Shabreta Peterson got a medical marijuana card in December to legally treat her severe social anxiety, extreme nausea and excruciating back pain.
All it takes is a puff or two, or some edibles in the morning, for her to get through the full-time work day comfortably. In the mornings, she has to decide, "Should I smoke before work and not hurt all day? Or be in pain until I get home?"
"It took me a long time to decide to get my card, and once I got it, I realized that I did it so that I could have freedom, I wouldn't have to worry about getting pulled over and having marijuana on me, and get in trouble for it," Peterson says. "What happened is that now I actually feel like I have a target on my back."
She, like many others, is afraid to get behind the wheel, because as the current law stands, drivers with active metabolites in their system can be charged with a DUI. THC can stay in your bloodstream for days, sometimes weeks, after the last hit.
Peterson is among the approximately 55,000 medical marijuana users in the state who, for the most part, have social and economic responsibilities—jobs, college and university courses and so on—and who require reliable transportation, preferably their own automobile, to move from point A to point B.
Well, Arizona's rules on pot and driving might get worse.
If a bill introduced in the state House last month moves through the Arizona Legislature and Gov. Doug Ducey signs it into law, inactive metabolites found in your bloodstream could also result in DUI convictions.
HB 2273, authored by Republican state Rep. Sonny Borrelli of Kingman, seeks to revise the state's driving under the influence statute, clarifying that both active and inactive metabolites are a go for DUIs, despite an April 2014 ruling by the Arizona Supreme Court saying the presence of non-impairing metabolites shouldn't be grounds for conviction.
"If they are trying to pass laws to protect citizens from actions of others, let's do it right, let's do it based on science," says Robert Clark, co-chairman of Safer Arizona, a pot advocacy group. "When it comes to alcohol, you can set a number, anybody, when they reach those numbers, you are intoxicated, proven fact. Those numbers mean nothing with cannabis, whether they are for inactive or active metabolites."
You can have X nanograms of THC without actually being high, he says.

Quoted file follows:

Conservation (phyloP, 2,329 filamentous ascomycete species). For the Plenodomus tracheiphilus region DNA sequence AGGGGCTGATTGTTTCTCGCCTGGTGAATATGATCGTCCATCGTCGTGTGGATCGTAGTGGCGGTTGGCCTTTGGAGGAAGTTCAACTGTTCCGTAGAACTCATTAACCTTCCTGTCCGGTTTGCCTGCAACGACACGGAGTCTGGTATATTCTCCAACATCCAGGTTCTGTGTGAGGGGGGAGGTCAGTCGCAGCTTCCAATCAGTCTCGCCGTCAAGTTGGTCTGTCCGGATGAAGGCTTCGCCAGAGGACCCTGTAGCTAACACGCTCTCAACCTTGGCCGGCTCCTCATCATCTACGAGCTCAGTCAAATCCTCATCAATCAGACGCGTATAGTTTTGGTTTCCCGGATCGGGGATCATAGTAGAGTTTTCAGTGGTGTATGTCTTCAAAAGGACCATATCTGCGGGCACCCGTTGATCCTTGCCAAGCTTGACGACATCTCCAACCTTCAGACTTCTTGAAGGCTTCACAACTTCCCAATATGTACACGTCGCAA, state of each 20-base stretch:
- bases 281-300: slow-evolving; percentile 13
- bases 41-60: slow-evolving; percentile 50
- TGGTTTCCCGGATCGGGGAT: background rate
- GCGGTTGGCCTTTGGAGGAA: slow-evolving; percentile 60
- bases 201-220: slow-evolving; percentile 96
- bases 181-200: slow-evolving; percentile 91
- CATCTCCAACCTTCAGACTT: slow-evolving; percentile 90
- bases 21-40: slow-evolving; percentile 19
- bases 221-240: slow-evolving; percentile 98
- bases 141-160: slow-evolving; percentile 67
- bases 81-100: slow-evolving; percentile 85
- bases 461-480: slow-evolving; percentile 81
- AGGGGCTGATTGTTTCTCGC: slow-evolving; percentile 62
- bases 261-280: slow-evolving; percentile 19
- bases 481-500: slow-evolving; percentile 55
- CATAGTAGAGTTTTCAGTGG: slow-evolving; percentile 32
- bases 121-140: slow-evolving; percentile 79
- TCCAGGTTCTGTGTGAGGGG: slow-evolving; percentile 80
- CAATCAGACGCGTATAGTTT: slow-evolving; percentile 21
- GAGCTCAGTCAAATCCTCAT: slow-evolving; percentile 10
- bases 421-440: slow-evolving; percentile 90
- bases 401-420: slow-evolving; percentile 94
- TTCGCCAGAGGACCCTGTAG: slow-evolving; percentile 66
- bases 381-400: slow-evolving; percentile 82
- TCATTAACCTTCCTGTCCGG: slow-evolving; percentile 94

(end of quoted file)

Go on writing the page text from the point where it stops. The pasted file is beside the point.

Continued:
When the state Supreme Court issued its ruling, it argued it made no sense to criminalize what has been legal conduct since 2010, referring to the Medical Marijuana Act, which gave people with chronic pain, glaucoma, most-recently post-traumatic stress disorder, among other debilitating conditions, the OK to smoke, eat, and do what they please with pot. Not to say that everyone who uses marijuana is good to drive, but asking to have absolutely no traces of pot in the bloodstream for a medical marijuana patient who drives is unrealistic, Clark says.
After the state Supreme Court ruling, the Arizona Court of Appeals in October clarified that the state's Medical Marijuana Act doesn't protect cardholders from DUI convictions.
The MMJ Act does prohibit driving under the influence of marijuana, but it says that patients shouldn't be prosecuted solely on the presence of metabolites or marijuana components that don't seem to have enough concentration to actually cause impairment. Now, it would be a pain in the ass to go back and add a protection, since any changes would require 75 percent of the state Legislature to approve.
To Clark and Peterson, this type of legislation is not about protecting citizens, it is about conservative politicians trying to establish rules that make medical marijuana users' lives harder.
"It is wrong to criminalize responsible people, go after sick people, we run that risk every day," Clark says. "We have been asking people in the community to contact their representatives, saying we don't want any laws that criminalize sick people. We don't want people popping a bunch of opiates and driving ... cannabis does not have the same effects. Lawmakers are afraid of something that they have no experience with."
Colorado, Washington state, where adults 21 and over can buy and possess marijuana, and a few other places have legal limits for concentration of THC in the blood that merits a DUI. In Washington, for instance, drivers are considered to be impaired if they have more than five nanograms of THC per milliliter. In Arizona, any amount of THC can get you busted.
Clark suggests there should be other methods, aside from blood tests, to determine if a person is impaired.
In the meantime, Peterson is left with no choice but to ignore this one state rule.
"When I smoke, I feel better, I am not agitated, I am not short with anyone, I am happier, pain-free," Peterson says. "And I drive on it because I don't have a choice. I have to go to work, I have to drive, and it is sad, I am one of those people who have that battle every day. People are scared to medicate."